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Share of tourists from ASEAN exceeded pre-COVID, while China lags behind


A study by the ASEAN+3 Macroeconomic Research Office (AMRO) has found that intraregional tourism within ASEAN+3 countries was ‘particularly strong’, except for China, where the recovery of outbound tourism has significantly lagged.

The object of the study includes member states of the Association of Southeast Asian Nations (ASEAN) plus three relevant economies: China, Japan, and South Korea (Plus-3).

According to the study, tourist arrivals across the region have, on average, exceeded 70 percent of pre-pandemic levels in 2023. The share of tourists from ASEAN has exceeded the pre-pandemic share for all regional economies as of September 2023, while the share of tourists originating from China ‘reached only about 25 percent of pre-pandemic levels.’

The research team, when sharing the key factors that shape the region’s near-term outlook, indicates that tourist arrivals to the region are poised to see a full recovery in 2024–2025. The resumption of flights and normalization of travel patterns toward pre-pandemic trends are expected to proceed further.

‘Tourist arrivals from China to the region are likely to increase as authorities in the region lift or ease visa requirements for visitors from China and vice versa.’

Currently, China has entered into agreements of mutual visa-free policies with Malaysia, Singapore, and Thailand. The policy is expected to enhance mutual travel this year.

AMRO also notes that high tourist arrivals from other ASEAN+3 economies and major economies outside the region, which drove tourism recovery in 2023, would remain significant drivers of tourism in 2024–2025.

‘The full resumption of cross-border physical activities, including trade exhibitions and concerts, would boost demand for the Meetings, Incentives, Conferences, and Exhibitions (MICE) industry. For example, most MICE venues in Malaysia have been fully booked for 2024, and all ASEAN-5 economies will be hosting multiple major concerts by various international artists throughout the year.’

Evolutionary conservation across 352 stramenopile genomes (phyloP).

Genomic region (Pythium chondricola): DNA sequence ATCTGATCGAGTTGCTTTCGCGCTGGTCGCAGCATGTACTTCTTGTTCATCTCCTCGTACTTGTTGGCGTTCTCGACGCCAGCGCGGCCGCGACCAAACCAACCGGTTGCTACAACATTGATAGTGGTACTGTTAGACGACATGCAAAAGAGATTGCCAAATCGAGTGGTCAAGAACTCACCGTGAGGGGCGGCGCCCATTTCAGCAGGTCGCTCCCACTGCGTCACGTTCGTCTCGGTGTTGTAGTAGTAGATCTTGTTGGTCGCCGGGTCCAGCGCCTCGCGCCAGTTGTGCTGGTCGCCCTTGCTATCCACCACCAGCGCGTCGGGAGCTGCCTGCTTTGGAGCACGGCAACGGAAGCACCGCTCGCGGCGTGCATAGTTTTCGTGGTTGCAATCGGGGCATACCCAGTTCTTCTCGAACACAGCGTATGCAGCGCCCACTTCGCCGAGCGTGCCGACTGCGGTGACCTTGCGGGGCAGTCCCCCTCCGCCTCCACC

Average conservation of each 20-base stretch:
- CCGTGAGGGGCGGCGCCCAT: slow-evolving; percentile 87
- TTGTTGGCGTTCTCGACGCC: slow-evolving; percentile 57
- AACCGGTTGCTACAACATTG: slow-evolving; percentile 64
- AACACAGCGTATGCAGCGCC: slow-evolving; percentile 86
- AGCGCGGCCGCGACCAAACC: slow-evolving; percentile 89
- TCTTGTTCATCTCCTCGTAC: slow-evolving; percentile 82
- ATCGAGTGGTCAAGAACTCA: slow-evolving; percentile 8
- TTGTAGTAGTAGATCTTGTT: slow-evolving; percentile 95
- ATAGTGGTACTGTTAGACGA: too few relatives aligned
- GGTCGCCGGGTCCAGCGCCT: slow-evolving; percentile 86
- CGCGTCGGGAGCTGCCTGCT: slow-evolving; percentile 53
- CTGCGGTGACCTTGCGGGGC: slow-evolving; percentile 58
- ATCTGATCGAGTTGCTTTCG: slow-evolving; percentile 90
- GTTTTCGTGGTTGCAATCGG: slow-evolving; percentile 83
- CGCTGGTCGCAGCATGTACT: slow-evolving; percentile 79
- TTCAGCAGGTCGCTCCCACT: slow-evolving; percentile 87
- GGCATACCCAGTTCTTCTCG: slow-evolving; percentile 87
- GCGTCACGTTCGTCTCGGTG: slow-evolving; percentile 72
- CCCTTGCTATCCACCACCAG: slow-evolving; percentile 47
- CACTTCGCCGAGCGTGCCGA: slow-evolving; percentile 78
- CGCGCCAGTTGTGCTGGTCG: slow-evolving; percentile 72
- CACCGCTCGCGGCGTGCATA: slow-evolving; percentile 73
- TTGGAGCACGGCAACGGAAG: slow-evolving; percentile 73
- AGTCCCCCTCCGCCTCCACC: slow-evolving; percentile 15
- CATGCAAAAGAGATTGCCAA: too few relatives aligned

Manila, Philippines

Faster growth pace

The same study notes that ASEAN+3 is expected to grow at a faster pace of 4.5 percent in 2024, before moderating to 4.2 percent in 2025.

According to the study, ASEAN+3 registered stronger growth of 4.3 percent in 2023—an increase from 3.2 percent in 2022—driven by robust domestic demand amid weakness in exports.

Among the ASEAN+3 countries, the Philippines is expected to experience the highest economic growth in 2024, with the Philippines projected to grow by 6.3 percent.

Cambodia and Vietnam are expected to have the second and third highest growth rates this year in ASEAN, with expected GDP growth of 6.2 percent and 6 percent respectively.

Despite the headwinds, China is still projected to have a GDP growth of 5.3 percent, followed by Indonesia with 5.2 percent and Malaysia with an expected growth of 5 percent.

Japan, South Korea, and Thailand are projected to have the lowest GDP growth in 2024, with only 1.1 percent, 2.3 percent, and 2.9 percent, respectively. The GDP projection excludes Laos and Myanmar.

Viviana Chan
Viviana Chan
Viviana Chan is an editor, interpreter, and journalist. With over a decade of experience, she writes in English, Chinese, and Portuguese. Viviana started her career in Macau-based newspapers, where she became passionate about the region's social, financial, and cultural development. Her writing focuses on the economy, emerging industries, gaming development, political affairs, and cross cultural-exchange in the business and cultural domains. She is avid for news and eager to discover and cover stories that generate public relevance.